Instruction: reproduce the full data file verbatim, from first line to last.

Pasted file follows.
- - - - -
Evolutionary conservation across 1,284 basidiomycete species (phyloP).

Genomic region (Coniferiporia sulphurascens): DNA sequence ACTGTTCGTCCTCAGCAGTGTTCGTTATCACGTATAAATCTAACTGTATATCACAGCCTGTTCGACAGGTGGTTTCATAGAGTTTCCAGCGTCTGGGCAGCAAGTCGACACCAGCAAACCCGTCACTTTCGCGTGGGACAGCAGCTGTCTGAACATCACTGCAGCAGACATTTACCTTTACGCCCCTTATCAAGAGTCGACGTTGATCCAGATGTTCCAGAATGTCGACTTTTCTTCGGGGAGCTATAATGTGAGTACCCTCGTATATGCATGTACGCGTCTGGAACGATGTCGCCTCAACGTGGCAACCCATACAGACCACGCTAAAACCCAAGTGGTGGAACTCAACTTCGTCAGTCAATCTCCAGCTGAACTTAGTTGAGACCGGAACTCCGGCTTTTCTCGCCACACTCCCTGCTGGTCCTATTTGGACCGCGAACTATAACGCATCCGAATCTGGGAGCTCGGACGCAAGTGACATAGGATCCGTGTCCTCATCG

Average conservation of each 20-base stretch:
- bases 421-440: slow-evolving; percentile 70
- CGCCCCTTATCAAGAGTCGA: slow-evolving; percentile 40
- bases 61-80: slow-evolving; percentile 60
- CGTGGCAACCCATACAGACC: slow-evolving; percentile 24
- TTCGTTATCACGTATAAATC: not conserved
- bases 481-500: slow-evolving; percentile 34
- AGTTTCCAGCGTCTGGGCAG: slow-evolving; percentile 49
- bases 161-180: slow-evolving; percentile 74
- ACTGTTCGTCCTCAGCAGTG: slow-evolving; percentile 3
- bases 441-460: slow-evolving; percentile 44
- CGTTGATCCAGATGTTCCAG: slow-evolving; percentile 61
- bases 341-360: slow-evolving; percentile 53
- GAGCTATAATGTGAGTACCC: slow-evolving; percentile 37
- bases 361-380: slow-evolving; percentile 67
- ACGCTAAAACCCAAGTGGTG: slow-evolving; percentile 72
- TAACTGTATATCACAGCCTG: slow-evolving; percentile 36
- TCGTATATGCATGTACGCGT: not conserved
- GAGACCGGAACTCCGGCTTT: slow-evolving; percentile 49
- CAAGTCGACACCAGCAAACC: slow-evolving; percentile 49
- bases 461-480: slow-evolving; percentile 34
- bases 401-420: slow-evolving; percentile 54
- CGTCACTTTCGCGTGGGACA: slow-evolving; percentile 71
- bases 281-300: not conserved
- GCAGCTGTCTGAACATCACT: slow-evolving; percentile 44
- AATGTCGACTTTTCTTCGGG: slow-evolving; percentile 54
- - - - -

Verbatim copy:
Evolutionary conservation across 1,284 basidiomycete species (phyloP).

Genomic region (Coniferiporia sulphurascens): DNA sequence ACTGTTCGTCCTCAGCAGTGTTCGTTATCACGTATAAATCTAACTGTATATCACAGCCTGTTCGACAGGTGGTTTCATAGAGTTTCCAGCGTCTGGGCAGCAAGTCGACACCAGCAAACCCGTCACTTTCGCGTGGGACAGCAGCTGTCTGAACATCACTGCAGCAGACATTTACCTTTACGCCCCTTATCAAGAGTCGACGTTGATCCAGATGTTCCAGAATGTCGACTTTTCTTCGGGGAGCTATAATGTGAGTACCCTCGTATATGCATGTACGCGTCTGGAACGATGTCGCCTCAACGTGGCAACCCATACAGACCACGCTAAAACCCAAGTGGTGGAACTCAACTTCGTCAGTCAATCTCCAGCTGAACTTAGTTGAGACCGGAACTCCGGCTTTTCTCGCCACACTCCCTGCTGGTCCTATTTGGACCGCGAACTATAACGCATCCGAATCTGGGAGCTCGGACGCAAGTGACATAGGATCCGTGTCCTCATCG

Average conservation of each 20-base stretch:
- bases 421-440: slow-evolving; percentile 70
- CGCCCCTTATCAAGAGTCGA: slow-evolving; percentile 40
- bases 61-80: slow-evolving; percentile 60
- CGTGGCAACCCATACAGACC: slow-evolving; percentile 24
- TTCGTTATCACGTATAAATC: not conserved
- bases 481-500: slow-evolving; percentile 34
- AGTTTCCAGCGTCTGGGCAG: slow-evolving; percentile 49
- bases 161-180: slow-evolving; percentile 74
- ACTGTTCGTCCTCAGCAGTG: slow-evolving; percentile 3
- bases 441-460: slow-evolving; percentile 44
- CGTTGATCCAGATGTTCCAG: slow-evolving; percentile 61
- bases 341-360: slow-evolving; percentile 53
- GAGCTATAATGTGAGTACCC: slow-evolving; percentile 37
- bases 361-380: slow-evolving; percentile 67
- ACGCTAAAACCCAAGTGGTG: slow-evolving; percentile 72
- TAACTGTATATCACAGCCTG: slow-evolving; percentile 36
- TCGTATATGCATGTACGCGT: not conserved
- GAGACCGGAACTCCGGCTTT: slow-evolving; percentile 49
- CAAGTCGACACCAGCAAACC: slow-evolving; percentile 49
- bases 461-480: slow-evolving; percentile 34
- bases 401-420: slow-evolving; percentile 54
- CGTCACTTTCGCGTGGGACA: slow-evolving; percentile 71
- bases 281-300: not conserved
- GCAGCTGTCTGAACATCACT: slow-evolving; percentile 44
- AATGTCGACTTTTCTTCGGG: slow-evolving; percentile 54